Representative postcontrast T1 and DCE-MR imaging parametric maps from EGFRvIII-transduced CSC-derived lesions (A–C) and control GFP-transduced CSC-derived lesions (D–F). Axial contrast T1-weighted images (A and D) demonstrate a larger and more heterogeneously enhancing lesion in EGFRvIII-transduced CSC-derived tumors. Corresponding Ktrans and Vp maps reveal increased leakiness (B) and increased perfusion (C) in EGFRvIII-transduced CSC-derived lesions with respect to control lesions, which show little increase in Ktrans (E) or Vp (F). Each parametric map is displayed by using the same thresholds for both cell lines (range: Ktrans, 0–0.04 minutes−1; range: Vp, 0–4). G–J. Bar graphs show the mean and standard error for volume (G), hotspots (H), histogram normalized (relative) Ktrans (I), and normalized Vp (J) values in CSC-EGFRvIII (black bars) and CSC-GFP (gray bars) cell lines.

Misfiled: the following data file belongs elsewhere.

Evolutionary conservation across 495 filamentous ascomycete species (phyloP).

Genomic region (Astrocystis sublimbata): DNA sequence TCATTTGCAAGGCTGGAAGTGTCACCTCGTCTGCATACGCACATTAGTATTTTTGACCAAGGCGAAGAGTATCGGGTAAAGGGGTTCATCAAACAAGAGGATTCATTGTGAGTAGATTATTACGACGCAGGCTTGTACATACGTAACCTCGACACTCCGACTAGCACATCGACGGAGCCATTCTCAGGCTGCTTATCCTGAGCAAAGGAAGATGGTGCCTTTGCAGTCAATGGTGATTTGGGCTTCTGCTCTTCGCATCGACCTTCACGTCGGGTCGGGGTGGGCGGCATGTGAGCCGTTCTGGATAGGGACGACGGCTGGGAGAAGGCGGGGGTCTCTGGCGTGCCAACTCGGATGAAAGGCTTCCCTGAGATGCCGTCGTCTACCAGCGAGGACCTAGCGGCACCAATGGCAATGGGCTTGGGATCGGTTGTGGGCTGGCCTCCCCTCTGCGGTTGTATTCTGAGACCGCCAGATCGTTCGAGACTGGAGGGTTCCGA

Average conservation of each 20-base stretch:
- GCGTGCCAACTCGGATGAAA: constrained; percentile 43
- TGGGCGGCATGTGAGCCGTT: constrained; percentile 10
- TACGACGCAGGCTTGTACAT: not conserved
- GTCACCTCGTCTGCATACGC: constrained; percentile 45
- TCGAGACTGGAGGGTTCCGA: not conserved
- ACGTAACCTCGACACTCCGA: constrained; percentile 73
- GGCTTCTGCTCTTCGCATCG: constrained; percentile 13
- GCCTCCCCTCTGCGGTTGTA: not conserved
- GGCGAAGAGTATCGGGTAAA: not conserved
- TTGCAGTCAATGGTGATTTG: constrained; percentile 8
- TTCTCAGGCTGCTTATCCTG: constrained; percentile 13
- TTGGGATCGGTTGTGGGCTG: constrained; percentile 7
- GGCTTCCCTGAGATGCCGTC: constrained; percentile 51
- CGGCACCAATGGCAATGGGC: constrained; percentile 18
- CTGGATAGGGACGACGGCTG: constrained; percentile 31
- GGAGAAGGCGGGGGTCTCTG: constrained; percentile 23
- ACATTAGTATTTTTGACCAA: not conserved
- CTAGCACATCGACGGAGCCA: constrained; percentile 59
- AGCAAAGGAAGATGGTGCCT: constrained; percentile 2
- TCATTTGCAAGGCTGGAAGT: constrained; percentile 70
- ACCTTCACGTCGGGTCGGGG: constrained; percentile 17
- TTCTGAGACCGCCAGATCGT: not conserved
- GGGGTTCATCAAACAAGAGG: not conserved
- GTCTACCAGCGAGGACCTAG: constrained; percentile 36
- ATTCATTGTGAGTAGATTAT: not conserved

In conclusion, our findings, showing that the constitutive expression of EGFRvIII in a human CSC line can determine a significant increase in tumor perfusion parameters in experimental GBM, strongly support the hypothesis formulated by Arevalo-Perez et al.1Thus, the increase of permeability metrics may truly reflect the EGFRvIII status.

Disclosures: Marcello Cadioli—UNRELATED: Employment: Philips Healthcare. Rossella Galli—UNRELATED: Grants/Grants Pending: Associazione Italiana per la Ricerca sul Cancro (AIRC) Foundation,* Comments: grant support from the Italian charitable foundation supporting cancer research. *Money paid to the institution.

References

  1. Arevalo-Perez J, Thomas AA, Kaley T, et al. T1-weighted dynamic contrast-enhanced MRI as a noninvasive biomarker of epidermal growth factor receptor vIII status. AJNR Am J Neuroradiol 2015;36:2256–61
  2. Mazzoleni S, Politi LS, Pala M, et al. Epidermal growth factor receptor expression identifies functionally and molecularly distinct tumor-initiating cells in human glioblastoma multiforme and is required for gliomagenesis. Cancer Res 2010;70:7500–13
T1-Weighted Dynamic Contrast-Enhanced MRI Is a Noninvasive Marker of Epidermal Growth Factor Receptor vIII Status in Cancer Stem Cell–Derived Experimental Glioblastomas